Most of my reading in 2017 included academic books in history, theology, and missiology, and some practical devotional works. For some books, I wrote formal reviews for journals; for others, I simply read for my own enjoyment and edification. Some were published in 2017, while others were just new to me. So here goes:
The Mission of the Church (Craig Ott, ed.). A timely book on an often-debated issue, Ott invited an excellent team of diverse scholars (Catholic, Orthodox, Mainline Protestant, Evangelical) to weigh in on the meaning of Christian mission. This book is a wonderful mix of agreement and diverging views on this important question. My full review HERE.
Created and Creating: A Biblical Theology of Culture (William Edgar). Making a case for Christian cultural engagement, Edgar argues that “the cultural mandate, declared at the dawn of human history, and reiterated throughout the different episodes of redemptive history, culminating in Jesus’ Great Commission, is the central calling for humanity” (p. 233). This biblical theology of culture ought to shape how we think about work, government, the arts, and loving our neighbors. See my full review HERE.
Scripture as Real Presence: Sacramental Exegesis in the Early Church (Hans Boersma). Continuing the legacy of twentieth century scholars Henri de Lubac and Jean Daniélou, Boersma’s stated aim is one of ressourcement (p. 273)—to present and evaluate the sacramental reading of Scripture celebrated by the church fathers. Pushing back against modern historical approaches in biblical studies, Boersma defends this spiritual, theological interpretation of Scripture, which he defines as “simply a reading of Scripture as Scripture, that is to say, as the book of the church that is meant as a sacramental guide on the journey of salvation” (p. xii). My review is forthcoming in JETS.
Crossing Cultural Frontiers: Studies in the History of World Christianity (Andrew Walls). This is Walls' third "best of" compilation from previously published articles and chapters on world Christianity. Grouped into sections on theology of mission, Africa, and mission from the West, Walls’ continues to develop his lifelong exploration of indigenous Christianity—the gospel at home in every culture. My reviewing is forthcoming in Themelios.
Abraham Kuyper: A Short Personal Introduction (Richard Mouw). In this short book, Mouw helps the reader meet Abraham Kuyper (1837-1920), the Dutch minister, newspaper editor, theology professor, university founder, and political party founder, who went on to become prime minister of the Netherlands. Believing that every aspect of our lives should be lived coram Deo (before God's face), Kuyper asserted that God should be glorified in business, the arts, politics, and education. Kuyper’s theology of work flowed from the “cultural mandate” of Gen 1:28 (“be fruitful and fill the earth”), which implied that humans labored to cultivate or make culture and to flourish in the process.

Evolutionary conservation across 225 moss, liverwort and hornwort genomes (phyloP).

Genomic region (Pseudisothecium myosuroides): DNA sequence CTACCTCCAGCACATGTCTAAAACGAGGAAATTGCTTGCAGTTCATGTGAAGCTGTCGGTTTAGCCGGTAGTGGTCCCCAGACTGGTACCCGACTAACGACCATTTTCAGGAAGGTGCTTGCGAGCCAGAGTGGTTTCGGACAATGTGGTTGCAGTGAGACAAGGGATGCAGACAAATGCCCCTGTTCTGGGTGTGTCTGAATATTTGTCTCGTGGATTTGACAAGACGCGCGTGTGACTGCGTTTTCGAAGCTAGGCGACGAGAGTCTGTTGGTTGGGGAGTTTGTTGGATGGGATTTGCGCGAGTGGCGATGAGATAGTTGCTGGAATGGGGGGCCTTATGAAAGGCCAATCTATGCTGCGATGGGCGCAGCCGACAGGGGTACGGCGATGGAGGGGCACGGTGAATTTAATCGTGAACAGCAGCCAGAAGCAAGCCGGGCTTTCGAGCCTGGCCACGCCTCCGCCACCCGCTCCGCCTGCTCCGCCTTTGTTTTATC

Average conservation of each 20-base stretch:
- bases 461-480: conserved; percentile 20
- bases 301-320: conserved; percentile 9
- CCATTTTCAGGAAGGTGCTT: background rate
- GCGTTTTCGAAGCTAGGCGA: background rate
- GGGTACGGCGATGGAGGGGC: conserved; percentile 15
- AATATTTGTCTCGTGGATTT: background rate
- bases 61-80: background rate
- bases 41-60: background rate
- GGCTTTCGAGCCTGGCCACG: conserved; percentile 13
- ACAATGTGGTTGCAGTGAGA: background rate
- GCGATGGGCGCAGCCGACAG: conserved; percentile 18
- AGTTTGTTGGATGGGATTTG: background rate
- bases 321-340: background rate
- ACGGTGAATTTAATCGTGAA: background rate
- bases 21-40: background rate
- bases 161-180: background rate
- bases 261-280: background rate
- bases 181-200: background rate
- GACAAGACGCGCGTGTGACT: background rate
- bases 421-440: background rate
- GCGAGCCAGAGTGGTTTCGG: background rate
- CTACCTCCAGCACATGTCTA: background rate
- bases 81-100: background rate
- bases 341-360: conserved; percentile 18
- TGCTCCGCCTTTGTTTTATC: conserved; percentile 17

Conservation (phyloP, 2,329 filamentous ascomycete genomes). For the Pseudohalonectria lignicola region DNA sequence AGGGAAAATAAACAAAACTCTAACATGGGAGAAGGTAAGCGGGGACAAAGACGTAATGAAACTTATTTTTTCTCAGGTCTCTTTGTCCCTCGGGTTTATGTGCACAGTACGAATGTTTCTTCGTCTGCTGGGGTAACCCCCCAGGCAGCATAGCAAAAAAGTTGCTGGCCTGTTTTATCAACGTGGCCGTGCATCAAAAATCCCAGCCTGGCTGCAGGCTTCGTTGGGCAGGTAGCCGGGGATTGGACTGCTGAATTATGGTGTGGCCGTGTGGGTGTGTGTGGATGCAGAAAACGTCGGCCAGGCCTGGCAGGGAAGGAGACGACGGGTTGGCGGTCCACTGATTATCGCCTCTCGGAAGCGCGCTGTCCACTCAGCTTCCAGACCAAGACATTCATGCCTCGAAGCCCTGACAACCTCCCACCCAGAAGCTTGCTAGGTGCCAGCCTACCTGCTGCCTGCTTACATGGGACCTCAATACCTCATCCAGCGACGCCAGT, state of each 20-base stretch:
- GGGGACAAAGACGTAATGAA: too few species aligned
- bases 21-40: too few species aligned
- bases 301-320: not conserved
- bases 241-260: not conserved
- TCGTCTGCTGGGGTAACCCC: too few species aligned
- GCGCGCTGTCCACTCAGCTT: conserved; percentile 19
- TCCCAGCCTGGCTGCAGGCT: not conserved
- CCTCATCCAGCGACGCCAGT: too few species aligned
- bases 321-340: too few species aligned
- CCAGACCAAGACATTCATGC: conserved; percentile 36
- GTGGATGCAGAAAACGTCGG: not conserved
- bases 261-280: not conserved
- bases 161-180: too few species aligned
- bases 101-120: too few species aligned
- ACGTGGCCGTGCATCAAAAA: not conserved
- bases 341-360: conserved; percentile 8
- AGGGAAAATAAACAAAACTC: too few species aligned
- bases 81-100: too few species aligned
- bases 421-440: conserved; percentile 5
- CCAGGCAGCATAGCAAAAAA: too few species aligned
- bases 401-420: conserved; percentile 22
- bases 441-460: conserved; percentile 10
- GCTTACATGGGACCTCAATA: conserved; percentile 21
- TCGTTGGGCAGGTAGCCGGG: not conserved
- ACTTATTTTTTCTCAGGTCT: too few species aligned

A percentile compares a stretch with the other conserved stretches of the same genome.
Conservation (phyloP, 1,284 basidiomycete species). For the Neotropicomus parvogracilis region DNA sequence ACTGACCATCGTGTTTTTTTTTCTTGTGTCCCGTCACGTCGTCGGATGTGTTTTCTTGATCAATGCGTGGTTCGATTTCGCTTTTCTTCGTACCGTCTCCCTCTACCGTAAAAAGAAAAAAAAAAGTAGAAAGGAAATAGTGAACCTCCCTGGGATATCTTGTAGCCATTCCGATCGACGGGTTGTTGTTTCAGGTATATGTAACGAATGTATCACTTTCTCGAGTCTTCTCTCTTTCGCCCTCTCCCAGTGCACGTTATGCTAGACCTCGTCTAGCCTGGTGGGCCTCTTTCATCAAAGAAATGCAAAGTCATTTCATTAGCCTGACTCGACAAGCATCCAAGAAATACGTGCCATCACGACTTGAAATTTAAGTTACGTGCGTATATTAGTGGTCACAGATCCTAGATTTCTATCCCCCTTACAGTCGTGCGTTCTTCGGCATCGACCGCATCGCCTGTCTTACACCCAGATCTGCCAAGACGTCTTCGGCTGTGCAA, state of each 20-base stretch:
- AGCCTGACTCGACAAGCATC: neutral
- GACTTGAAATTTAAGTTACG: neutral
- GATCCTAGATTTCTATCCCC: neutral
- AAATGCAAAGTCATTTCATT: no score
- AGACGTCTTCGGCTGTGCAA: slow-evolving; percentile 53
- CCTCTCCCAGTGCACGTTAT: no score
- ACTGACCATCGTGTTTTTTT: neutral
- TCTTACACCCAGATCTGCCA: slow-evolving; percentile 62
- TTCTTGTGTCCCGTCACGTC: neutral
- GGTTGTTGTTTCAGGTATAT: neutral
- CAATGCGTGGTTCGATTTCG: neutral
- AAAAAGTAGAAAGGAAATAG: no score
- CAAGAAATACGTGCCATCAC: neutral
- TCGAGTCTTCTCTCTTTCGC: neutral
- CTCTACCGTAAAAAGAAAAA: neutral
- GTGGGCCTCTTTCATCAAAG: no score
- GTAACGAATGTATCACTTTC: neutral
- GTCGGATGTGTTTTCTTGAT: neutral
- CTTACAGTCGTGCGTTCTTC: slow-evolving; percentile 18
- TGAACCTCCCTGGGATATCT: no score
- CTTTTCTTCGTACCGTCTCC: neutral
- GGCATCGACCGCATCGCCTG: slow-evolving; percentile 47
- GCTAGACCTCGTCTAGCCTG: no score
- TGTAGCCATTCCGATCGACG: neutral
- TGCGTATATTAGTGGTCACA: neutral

Every Waking Hour (Benjamin Quinn and Walter Strickland). Defining work as “what creatures do with God’s creation,” the authors argue that since creation is inherently good, then work is good (p. 6). They define vocation or calling as “the way we make ourselves useful to others” (p. 8). Building on Jesus’ Great Commandment to love God and love others (Matt 22:37-39), they add that the purpose of vocation is to glorify God and serve others. Through pursuing vocation, humans act as image bearers doing God’s work. I've adopted this for a first year course on calling and vocation at CIU.
Saved by Faith and Hospitality (Joshua Jipp). Jipp's work is a thorough study of hospitality in the New Testament, especially in Luke-Acts, John's Gospel, and in Paul's writings. Jipp summarizes, "If this work makes one point it is simply that hospitality to strangers--both understood as extending hospitality as host and receiving it as guest--is indeed at the heart of the Christian faith" (p. xii). Beyond his scholarship, Jipp shares practical suggestions for what that looks like in our communities while illustrating it from his own personal ministry.
The Tech-Wise Family: Everyday Steps for Putting Technology in its Proper Place (Andy Crouch). As parents of kids with screens, my wife and I read this for practical help. More than advice on security settings or policing screen time, this book reminds us that the family is a community for cultivating wisdom and virtue. One of the best practical take aways (that we are still working on) is making the central living space in our home an increasingly tech free zone where we create (i.e. playing music and games, reading) instead of consume.
Liturgy of the Ordinary: Sacred Practices in Everyday Life (Tish Harrison Warren). For me this was a purposefully slow read after morning devotions in summer, including a few days on a cabin porch in the Tennessee mountains. As the title suggests, following the church calendar of ordinary time, it is a call to orient our daily rhythms (even the mundane) along the sacred tracks of worship. This is well written, funny, and honest.
The Songs of Jesus: A year of Daily Devotions in the Psalms (Tim and Kathy Keller). For most of the year, my wife and I read and prayed through this as part of our morning devotions. While this time has become oxygen for my soul, reading the Psalms and gaining insights on them from the Kellers helped shape our daily rhythms. In 2018, we're going to give God's Wisdom for Navigating Life (on Proverbs) a shot.
You are what you read and this is what I am becoming. Merry Christmas.